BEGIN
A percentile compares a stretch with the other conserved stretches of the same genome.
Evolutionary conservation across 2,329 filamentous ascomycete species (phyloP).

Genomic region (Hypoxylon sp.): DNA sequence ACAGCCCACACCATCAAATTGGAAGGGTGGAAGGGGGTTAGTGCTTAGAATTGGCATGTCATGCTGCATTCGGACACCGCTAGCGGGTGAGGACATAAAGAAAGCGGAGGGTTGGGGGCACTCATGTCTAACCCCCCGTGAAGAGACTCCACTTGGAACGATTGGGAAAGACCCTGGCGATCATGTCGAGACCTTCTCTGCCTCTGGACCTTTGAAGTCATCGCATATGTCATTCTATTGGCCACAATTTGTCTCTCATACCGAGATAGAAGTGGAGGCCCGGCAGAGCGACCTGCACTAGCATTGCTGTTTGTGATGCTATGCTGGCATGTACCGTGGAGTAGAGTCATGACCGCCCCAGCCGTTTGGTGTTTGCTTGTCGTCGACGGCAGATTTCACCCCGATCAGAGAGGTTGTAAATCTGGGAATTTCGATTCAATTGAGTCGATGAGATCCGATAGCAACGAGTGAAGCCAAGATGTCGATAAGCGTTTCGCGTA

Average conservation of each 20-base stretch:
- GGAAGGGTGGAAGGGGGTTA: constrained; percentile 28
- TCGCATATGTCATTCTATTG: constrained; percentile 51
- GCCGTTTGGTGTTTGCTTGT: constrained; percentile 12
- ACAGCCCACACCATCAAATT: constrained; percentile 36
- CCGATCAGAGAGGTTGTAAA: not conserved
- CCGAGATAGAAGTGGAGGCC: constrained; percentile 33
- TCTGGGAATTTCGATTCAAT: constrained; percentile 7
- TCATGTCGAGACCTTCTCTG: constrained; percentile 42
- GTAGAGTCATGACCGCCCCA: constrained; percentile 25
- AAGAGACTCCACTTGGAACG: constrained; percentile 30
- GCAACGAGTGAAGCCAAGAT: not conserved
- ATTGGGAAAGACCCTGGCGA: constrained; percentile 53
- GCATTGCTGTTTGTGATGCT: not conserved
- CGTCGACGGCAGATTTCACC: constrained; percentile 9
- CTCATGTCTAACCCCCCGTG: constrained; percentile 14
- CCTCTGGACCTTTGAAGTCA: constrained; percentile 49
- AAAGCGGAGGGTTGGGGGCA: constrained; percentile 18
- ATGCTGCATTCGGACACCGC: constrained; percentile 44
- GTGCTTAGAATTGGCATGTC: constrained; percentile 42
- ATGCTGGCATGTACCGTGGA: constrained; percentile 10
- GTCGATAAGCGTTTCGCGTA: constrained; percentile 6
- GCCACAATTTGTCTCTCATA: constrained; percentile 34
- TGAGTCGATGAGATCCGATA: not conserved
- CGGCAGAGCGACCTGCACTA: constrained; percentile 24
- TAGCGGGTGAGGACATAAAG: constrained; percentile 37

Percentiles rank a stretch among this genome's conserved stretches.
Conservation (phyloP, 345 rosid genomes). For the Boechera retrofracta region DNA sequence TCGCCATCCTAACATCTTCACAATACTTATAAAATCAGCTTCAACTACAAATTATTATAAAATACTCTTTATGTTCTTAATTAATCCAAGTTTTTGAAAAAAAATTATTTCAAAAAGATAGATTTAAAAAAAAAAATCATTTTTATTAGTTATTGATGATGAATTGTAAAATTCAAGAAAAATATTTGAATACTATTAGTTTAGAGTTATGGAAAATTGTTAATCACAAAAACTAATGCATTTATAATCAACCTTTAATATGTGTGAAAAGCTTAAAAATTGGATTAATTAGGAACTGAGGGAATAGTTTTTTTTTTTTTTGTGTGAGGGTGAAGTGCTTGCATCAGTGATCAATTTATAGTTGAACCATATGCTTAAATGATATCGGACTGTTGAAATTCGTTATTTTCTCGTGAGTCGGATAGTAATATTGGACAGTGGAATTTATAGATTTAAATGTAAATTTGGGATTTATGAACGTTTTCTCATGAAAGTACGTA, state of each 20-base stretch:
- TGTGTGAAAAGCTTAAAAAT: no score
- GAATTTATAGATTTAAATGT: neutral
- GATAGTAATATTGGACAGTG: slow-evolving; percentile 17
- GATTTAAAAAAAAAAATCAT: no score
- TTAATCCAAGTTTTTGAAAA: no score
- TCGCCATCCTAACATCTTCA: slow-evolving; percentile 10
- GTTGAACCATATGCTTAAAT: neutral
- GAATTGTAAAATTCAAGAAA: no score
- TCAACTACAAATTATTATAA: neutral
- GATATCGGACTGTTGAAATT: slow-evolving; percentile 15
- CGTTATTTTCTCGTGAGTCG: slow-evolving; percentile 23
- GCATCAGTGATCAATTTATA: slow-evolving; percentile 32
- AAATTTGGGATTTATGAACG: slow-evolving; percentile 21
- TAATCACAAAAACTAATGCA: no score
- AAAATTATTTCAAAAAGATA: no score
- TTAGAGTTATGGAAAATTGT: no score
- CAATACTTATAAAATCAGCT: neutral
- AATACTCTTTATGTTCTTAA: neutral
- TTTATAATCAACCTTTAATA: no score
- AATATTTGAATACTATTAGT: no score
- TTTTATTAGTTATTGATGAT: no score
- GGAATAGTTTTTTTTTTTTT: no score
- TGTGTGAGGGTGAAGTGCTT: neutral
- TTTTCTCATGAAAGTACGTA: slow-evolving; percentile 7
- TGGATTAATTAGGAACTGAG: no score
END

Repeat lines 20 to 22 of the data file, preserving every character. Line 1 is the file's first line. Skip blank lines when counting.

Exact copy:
- CCTCTGGACCTTTGAAGTCA: constrained; percentile 49
- AAAGCGGAGGGTTGGGGGCA: constrained; percentile 18
- ATGCTGCATTCGGACACCGC: constrained; percentile 44